• Future of eSports: emerging trends, sustainability, mainstream accessibility
Free to Play Summit
Over the past few years, the free-to-play (F2P) model has revolutionized the games industry. The web and mobile games ecosystems are now utterly dominated by F2P games, and highly successful F2P games have begun to sprout up on Steam and on consoles as well.

Though F2P games are no longer a novelty, designers are still grappling with the creative implications of a world in which gameplay and monetization are intimately intertwined, and in which games are supposed to never end. Are you struggling to design games that can stand up to the brutal competition in this space without compromising your principles? Do you despair at the mention of ever-climbing user acquisition costs? Then submit to the Free to Play Summit, and be amongst other leading professionals from the F2P world, offering stress relief, providing answers, and sharing learnings with your peers at GDC 2016.

We are soliciting the following topics for the 2016 program:

  • How can we continue to foster innovation as the F2P game market matures once new games become dominant brands, and powerful brands enter from other arenas??
  • Postmortems about building and launching F2P games
  • Postmortems about keeping live F2P games relevant year after year
  • When launching titles across multiple platforms and territories, how does the F2P model vary?
  • Ground-up F2P design, with a focus on designing across dramatically different sized screens: mobile, TV, PC, etc.
  • How to improve player experience and developer satisfaction by weaving F2P monetization intimately into design post-launch
  • Monetization techniques: how to make games successful without making them evil
  • Monetization techniques: current and future platforms beyond mobile and Facebook
  • Authentic social and viral engagement techniques for F2P games
  • As user acquisition costs skyrocket in now-established F2P ecosystems (like mobile), what new platforms might represent interesting opportunities for developers, and how can developers make headway in the brutally competitive mobile space?
  • The year in F2P: We know what games are selling but what games are the most FUN, and why?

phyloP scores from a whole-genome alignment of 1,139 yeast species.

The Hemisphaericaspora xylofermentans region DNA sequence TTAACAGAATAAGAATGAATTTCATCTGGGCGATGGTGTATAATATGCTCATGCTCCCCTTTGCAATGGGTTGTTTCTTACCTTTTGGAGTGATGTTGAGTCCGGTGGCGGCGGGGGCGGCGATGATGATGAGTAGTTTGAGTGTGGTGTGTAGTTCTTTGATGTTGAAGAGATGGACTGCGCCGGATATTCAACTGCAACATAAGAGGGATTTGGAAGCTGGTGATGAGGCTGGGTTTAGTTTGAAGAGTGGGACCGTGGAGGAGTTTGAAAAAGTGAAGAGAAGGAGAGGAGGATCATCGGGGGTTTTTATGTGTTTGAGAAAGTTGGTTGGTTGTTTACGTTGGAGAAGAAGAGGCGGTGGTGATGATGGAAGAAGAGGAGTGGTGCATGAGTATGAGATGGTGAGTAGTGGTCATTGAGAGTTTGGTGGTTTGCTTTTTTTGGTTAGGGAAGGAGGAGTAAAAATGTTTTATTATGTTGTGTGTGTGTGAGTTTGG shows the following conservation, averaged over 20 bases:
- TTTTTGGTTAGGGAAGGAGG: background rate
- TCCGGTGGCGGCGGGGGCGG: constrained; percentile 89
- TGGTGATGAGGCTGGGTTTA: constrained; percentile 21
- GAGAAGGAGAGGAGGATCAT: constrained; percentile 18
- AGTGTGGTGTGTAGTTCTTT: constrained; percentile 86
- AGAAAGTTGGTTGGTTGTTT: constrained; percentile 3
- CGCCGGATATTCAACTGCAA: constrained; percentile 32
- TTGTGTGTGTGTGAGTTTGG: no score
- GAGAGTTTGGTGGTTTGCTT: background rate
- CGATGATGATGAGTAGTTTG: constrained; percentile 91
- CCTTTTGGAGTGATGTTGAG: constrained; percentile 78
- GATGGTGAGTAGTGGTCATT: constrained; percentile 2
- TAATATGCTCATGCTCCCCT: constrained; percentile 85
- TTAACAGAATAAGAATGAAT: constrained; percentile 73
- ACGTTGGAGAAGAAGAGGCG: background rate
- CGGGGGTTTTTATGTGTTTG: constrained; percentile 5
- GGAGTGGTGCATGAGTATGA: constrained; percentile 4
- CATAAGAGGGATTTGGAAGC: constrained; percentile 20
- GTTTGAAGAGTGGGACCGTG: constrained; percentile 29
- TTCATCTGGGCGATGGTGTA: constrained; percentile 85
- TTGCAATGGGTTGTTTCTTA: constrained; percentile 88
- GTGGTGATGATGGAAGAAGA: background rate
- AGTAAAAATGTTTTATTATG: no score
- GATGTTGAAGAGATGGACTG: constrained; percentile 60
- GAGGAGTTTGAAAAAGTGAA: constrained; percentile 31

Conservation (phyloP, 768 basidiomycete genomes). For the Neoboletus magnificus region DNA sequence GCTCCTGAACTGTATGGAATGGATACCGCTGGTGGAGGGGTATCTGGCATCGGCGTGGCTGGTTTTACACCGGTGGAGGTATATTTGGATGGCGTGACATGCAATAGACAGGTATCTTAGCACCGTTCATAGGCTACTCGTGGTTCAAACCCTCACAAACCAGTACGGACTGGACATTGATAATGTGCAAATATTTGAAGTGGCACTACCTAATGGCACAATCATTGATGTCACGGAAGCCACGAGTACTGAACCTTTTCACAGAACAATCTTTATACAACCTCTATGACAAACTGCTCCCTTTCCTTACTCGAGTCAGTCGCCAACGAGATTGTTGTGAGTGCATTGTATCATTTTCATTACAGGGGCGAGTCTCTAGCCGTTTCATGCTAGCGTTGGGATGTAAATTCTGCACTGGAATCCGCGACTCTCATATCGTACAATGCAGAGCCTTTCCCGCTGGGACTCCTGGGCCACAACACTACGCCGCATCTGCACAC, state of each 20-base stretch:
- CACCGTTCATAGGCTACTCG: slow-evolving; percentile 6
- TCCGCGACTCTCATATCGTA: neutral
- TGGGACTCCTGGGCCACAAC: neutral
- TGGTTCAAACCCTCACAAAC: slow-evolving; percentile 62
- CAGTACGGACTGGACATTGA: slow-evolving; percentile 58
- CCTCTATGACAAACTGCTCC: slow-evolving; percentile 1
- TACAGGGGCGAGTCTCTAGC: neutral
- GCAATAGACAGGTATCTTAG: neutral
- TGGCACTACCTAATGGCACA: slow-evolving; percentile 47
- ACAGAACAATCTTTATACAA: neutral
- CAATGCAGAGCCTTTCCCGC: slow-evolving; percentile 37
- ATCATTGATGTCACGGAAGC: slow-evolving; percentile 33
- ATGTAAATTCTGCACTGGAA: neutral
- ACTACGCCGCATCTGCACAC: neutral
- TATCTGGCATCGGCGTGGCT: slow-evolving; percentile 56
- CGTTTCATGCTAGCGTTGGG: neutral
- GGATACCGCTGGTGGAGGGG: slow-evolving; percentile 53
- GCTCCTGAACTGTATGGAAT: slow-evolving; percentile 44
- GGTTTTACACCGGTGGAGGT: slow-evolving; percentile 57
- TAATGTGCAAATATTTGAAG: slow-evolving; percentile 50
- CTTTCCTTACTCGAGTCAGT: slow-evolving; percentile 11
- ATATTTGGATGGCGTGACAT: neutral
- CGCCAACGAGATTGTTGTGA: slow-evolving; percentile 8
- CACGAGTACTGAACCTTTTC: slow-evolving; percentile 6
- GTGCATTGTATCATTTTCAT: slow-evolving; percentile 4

Game Career Seminar
The Game Career Seminar, taking place Friday, March 18, 2016 at the Moscone Convention Center, is a one-day program designed for students and individuals interested in learning how to build a career in the video game industry. Attendees will experience interactive sessions, network with industry professionals, have the chance to meet with HR representatives from leading game companies in the Career Pavilion, and most importantly, learn how to get their careers started in the video game industry. Top game developers and industry experts will share their perspective and insights.
Game Narrative Summit
The Game Narrative Summit covers interactive narrative in all its forms, from AAA blockbusters to indie games to mobile/social projects. The event features an all-star lineup of speakers from every corner of the discipline. Session content ranges from the advanced and theoretical to practical case studies and advocacy for writers, designers, producers, and others seeking to expand their understanding of game narrative. The Game Narrative Summit attracts attendees from all over the world with a passionate interest in the ongoing evolution of interactive storytelling as a driving force in the future of entertainment.

The summit's preferred submission format is 25-minute lectures, though we may consider longer talks for subjects that warrant more in-depth approaches. The board reserves the right to suggest changes in any submissions.

We welcome proposals addressing all aspects of game narrative, including (but not limited to!):

  • Case studies of recent projects that demonstrate exemplary game writing
  • Fresh takes on traditional narrative techniques as adapted for interactive storytelling
  • Theoretical and conceptual advances that drive change in game narrative